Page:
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How can a Java program find out if it is running in debug mode?

The application should behave a bit different in regular “full speed” mode than in “debug mode” (when a debugger is attached, when running in debug mode). The application communicates over TCP with either another computer, another process, or within itself. My co-worker wants us to use Socket.setSoTimeout(1000) by default, so that reads from the socket can block for at most 1 second. When debugging, this is not enough of course, and the application stops working as it should. So a solution would be to set the SO_TIMEOUT higher, but just in debug mode (for example: unlimited). Now, I don't always set breakpoints or don't want use a debug build where I could set the “debug” property myself. Sometimes I attach the debugger (remote debugging). I'm mainly using Eclipse so a solution that just works there is OK.

Possible answers include:

  1. To find out if run in debug mode, use the following method in* or* ...

  2. Your co-worker is wrong for reason X, you shouldn't set SO_TIMEOUT to 1 second by default.


I know about the system property approach, but I leave the question open to solve my original question.

share|improve this question
up vote 52 down vote accepted

I found it out myself now:

boolean isDebug =
    getInputArguments().toString().indexOf("jdwp") >= 0;

This will check if the Java Debug Wire Protocol agent is used.

share|improve this answer
Sure, this works, but that's tight coupling to something that doesn't have anything to do with the program. – Sean Patrick Floyd Sep 25 '10 at 9:37
It is a hack because there is no official API to find out if running in debug mode. A system property would be nice. But in the case described above, the program should behave differently in debug mode. It's completely on purpose. I just don't want to set the system property manually whenever I debug. – Thomas Mueller Sep 25 '10 at 9:45
For remote debugging I check {jvmops.indexOf( "runjdwp:" ) > 0 );} – RobAu Jun 28 '13 at 8:44
@RobAu So probably it should be indexOf("jdwp") >= 0, to match both -agentlib:jdwp and runjdwp. I will change my answer. – Thomas Mueller Jun 28 '13 at 9:46
sweet, just what I was looking for. – Dean Hiller Mar 19 '14 at 20:11

Make the timeout configurable. The simplest way is to just use a system property and read it with Integer.getInteger:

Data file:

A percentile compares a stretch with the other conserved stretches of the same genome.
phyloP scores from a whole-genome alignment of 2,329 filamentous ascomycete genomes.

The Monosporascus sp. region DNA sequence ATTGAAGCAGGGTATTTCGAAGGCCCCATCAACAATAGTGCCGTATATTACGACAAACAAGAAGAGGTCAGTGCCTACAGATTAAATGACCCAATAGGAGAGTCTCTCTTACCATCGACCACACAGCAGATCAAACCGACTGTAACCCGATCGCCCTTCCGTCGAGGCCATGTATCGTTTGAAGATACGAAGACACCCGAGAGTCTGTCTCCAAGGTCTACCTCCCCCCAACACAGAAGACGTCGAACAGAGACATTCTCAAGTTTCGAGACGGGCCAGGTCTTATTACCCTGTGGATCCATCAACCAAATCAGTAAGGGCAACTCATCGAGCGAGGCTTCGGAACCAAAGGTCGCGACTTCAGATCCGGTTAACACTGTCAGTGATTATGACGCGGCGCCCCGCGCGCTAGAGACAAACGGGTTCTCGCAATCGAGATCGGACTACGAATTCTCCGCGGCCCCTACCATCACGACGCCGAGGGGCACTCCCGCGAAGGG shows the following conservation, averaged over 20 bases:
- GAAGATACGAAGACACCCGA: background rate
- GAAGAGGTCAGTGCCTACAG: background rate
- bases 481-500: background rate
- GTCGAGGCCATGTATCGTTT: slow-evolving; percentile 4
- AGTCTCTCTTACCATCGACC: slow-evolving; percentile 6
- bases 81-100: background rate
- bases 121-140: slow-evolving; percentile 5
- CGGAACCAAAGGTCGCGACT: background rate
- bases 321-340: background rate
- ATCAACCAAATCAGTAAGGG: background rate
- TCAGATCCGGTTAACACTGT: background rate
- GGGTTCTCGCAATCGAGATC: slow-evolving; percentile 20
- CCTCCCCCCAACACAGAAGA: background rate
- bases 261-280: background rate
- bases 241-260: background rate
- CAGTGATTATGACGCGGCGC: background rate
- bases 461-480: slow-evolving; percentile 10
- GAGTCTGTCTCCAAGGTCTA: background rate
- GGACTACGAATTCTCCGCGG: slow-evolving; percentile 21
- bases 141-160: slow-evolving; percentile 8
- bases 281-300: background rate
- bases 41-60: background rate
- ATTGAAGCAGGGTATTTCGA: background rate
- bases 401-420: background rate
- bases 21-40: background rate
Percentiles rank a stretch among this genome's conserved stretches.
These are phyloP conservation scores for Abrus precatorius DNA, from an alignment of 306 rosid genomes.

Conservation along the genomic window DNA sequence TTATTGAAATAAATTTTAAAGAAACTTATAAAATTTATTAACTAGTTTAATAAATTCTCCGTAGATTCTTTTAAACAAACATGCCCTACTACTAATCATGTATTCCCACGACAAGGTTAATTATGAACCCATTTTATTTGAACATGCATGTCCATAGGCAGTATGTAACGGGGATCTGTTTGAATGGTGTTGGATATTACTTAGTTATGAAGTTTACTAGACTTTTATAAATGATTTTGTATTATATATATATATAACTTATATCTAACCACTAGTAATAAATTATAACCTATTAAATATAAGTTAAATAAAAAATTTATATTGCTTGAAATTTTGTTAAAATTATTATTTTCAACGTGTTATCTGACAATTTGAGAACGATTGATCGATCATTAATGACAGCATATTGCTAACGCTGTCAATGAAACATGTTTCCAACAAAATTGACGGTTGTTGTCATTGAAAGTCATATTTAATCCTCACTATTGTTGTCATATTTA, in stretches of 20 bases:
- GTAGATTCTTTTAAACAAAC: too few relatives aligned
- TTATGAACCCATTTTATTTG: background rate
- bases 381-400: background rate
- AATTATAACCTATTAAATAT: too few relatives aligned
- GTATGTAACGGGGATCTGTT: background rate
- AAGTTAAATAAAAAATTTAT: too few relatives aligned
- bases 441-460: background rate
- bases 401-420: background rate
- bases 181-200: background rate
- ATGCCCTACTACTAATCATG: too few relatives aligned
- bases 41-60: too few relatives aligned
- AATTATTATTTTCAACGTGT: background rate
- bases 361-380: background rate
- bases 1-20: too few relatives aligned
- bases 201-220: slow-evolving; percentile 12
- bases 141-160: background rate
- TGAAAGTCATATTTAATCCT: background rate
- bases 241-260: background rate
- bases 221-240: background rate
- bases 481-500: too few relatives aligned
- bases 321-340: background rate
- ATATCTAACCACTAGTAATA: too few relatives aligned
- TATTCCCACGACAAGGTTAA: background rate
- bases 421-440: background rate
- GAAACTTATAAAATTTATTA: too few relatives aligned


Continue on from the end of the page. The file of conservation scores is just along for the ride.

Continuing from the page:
private final static int SOCKET_TIMEOUT =
  Integer.getInteger("com.yourapp.module.socketTimeout", 1000); // default 1 sec

Then, when starting your app for debugging, just set the property from the command line (or an appropriate config file, depending on the environment your app runs in):

java -Dcom.yourapp.module.socketTimeout=1000000 MainClass

This is good because it does not magically alter the behavior when you fire the app up in a debugger, and you can change the timeout when not debugging (for example, if you need to run it somewhere with a slow connection, some day).

(Of course, if your system already uses a config file, it may be appropriate to add this value as an entry there instead.)

As to whether one second is an appropriate timeout... that depends completely on the app. Sometimes it's better to give a correct answer eventually, other times failing quickly is better than waiting for success.

share|improve this answer
Integer.getInteger(..)? Darn, I didn't know that one. Cool (+1) – Sean Patrick Floyd Sep 23 '10 at 7:41
This is a valid solution of course, but it requires a manual step: setting the system property at startup. I wanted to avoid that. – Thomas Mueller Sep 25 '10 at 7:55
@ThomasMueller Just set a com.yourapp.debug=true system property if running in debug mode and have your application check it. If it's the default value, then you're not running in debug mode. This can be done in the Eclipse Debug configurations, which means you don't need to type it in every time you want to debug the program. – ThePyroEagle Jun 11 '15 at 17:39
@ThePyroEagle OK, but it is still a manual step. – Thomas Mueller Jun 11 '15 at 19:29
@ThomasMueller However you only need to do it once, no matter how many times you may want to debug your application. – ThePyroEagle Jun 11 '15 at 20:07

You're solving the wrong problem. Your program doesn't need to know this unless it's dealing with eclipse or jvm internals.


Use a system property with a default value:

int timeout = Integer.parseInt( 
    System.getProperty("socket.timeout", "1000"));

And in the debug launch configuration, just add


to the call parameters

(If you don't specify the system property, the default value will be used)


share|improve this answer
Same here: I wanted to avoid having to set a system property manually. – Thomas Mueller Sep 25 '10 at 7:57

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